It was a British fishing boat, not a sailing boat, where the two men died, according to the Marine Accident Investigation Branch (MAIB) report, but the dangers are the same, and all leisure sailors should be aware of any equipment on their boat which emits carbon monoxide - such as a stove or auxiliary genset. Safety authorities are recommending strongly that such boats should have a Carbon Monoxide Alarm.
Death boat Eshcol
Before going to bed in Whitby Harbour in Yorkshire on their fishing vessel Eshcol, the skipper Mark Arries (26), a father of two, and crewman Edward Ide, 21, had lit the grill of a butane gas cooker fitted in the wheelhouse in order to warm both the wheelhouse and the adjacent sleeping area.
When they were not seen as expected on the following morning, crewmen from fishing vessels tied up close by forced open the wheelhouse door.
The bodies of two crewman were then found. The gas grill was still lit, the wheelhouse next to the sleeping area was full of fumes and the two men were dead in their bunks.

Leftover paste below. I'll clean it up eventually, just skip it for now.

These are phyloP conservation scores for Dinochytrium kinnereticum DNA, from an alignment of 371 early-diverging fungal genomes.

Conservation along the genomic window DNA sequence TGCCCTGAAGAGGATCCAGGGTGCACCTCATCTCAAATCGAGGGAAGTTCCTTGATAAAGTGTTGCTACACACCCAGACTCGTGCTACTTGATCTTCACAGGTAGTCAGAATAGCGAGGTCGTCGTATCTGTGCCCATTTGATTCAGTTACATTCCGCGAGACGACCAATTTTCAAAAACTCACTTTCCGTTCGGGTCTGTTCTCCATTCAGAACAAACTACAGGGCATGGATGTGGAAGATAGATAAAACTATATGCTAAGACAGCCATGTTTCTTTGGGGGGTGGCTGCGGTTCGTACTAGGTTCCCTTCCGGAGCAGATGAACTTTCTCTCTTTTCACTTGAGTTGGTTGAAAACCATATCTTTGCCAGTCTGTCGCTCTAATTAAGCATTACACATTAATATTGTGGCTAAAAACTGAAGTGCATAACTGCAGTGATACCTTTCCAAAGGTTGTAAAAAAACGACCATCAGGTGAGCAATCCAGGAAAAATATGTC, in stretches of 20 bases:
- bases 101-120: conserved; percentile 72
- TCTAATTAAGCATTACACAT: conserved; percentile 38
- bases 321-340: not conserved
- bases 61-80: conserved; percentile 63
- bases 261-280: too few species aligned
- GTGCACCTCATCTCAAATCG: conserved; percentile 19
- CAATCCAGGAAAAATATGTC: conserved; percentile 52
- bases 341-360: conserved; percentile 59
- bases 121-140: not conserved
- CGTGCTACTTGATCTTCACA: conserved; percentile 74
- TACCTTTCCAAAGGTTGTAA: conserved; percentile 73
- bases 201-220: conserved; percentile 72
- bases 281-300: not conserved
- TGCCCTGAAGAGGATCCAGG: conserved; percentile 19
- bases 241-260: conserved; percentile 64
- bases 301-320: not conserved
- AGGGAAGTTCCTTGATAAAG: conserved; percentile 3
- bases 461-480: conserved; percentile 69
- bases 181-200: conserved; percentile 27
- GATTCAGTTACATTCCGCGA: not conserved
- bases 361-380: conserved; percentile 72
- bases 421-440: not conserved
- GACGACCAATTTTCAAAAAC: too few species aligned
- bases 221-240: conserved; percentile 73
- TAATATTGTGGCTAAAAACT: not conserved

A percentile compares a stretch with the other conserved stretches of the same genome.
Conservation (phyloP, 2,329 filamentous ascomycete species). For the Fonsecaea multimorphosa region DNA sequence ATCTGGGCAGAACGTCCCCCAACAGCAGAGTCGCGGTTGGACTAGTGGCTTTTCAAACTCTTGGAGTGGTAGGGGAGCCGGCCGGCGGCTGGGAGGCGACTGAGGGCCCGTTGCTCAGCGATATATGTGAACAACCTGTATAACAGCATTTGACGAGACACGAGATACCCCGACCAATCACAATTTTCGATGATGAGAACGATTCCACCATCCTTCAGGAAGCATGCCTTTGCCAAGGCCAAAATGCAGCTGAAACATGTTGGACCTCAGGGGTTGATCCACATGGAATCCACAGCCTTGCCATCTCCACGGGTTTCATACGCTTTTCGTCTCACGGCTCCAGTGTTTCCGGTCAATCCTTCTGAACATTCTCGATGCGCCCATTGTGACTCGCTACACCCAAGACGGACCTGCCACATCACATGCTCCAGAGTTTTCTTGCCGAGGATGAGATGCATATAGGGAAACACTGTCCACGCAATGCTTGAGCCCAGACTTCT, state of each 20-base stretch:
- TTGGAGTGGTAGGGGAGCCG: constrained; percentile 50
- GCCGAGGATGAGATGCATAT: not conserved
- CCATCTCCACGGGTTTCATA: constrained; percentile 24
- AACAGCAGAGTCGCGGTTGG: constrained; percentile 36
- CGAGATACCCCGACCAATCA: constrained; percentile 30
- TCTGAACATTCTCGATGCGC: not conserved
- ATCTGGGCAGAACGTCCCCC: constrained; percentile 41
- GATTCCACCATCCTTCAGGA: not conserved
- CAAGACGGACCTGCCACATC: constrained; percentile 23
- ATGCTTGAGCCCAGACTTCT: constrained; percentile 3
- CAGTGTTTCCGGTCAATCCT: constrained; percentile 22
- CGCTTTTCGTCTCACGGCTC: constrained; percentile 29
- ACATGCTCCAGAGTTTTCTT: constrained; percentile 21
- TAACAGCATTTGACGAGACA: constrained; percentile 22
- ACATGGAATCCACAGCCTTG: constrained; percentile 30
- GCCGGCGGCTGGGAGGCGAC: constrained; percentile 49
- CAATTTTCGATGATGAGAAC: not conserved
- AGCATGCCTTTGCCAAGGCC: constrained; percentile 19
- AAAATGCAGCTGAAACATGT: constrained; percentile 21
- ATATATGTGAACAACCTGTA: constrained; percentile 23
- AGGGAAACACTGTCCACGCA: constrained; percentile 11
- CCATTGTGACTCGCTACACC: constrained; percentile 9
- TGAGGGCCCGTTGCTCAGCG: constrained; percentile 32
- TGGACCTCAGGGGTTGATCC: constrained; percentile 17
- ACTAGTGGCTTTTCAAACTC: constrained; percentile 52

The report, published today by the MAIB, also confirmed that Eshcol was not fitted with a carbon monoxide alarm.
An inquest into the deaths of skipper and his crewman, who had a four month old son, has been opened and adjourned.
In Britain, between 1 Sept 1995 and 31 Aug 2012, there were 23 deaths aboard boats due to carbon monoxide poisoning.
Safety issues arising:
1. Gas cookers are designed for cooking, not domestic heating. Accommodation areas need to be heated, especially during the winter months and, for this, appropriate, purpose built heaters are required.
2. Fossil fuel burning appliances, such as cookers, need to be checked and maintained to ensure they are in good condition. A yellow flame indicates poor combustion, resulting in an excess of carbon monoxide that, in a poorly ventilated space, can quickly build up to lethal levels.
Petrol-driven generators, frequently found aboard sailing boats, are also producers of carbon monoxide and the exhaust needs to be placed carefully so that internal areas of the boat are not filled with the gas.
3. Carbon monoxide is a lethal gas, which has no smell, no taste, is colourless and is extremely difficult for human senses to detect. Crew need to be vigilant and recognise the signs of carbon monoxide poisoning, which can include: headaches, dizziness, nausea, vomiting, tiredness, confusion, stomach pain and shortage of breath.
4. Carbon monoxide alarms are not expensive and should be fitted. When selecting a carbon monoxide alarm, preference should be given to those marked as meeting safety standard EN 50291-2:2010, which are intended for use in a marine environment.
For the full report, click here.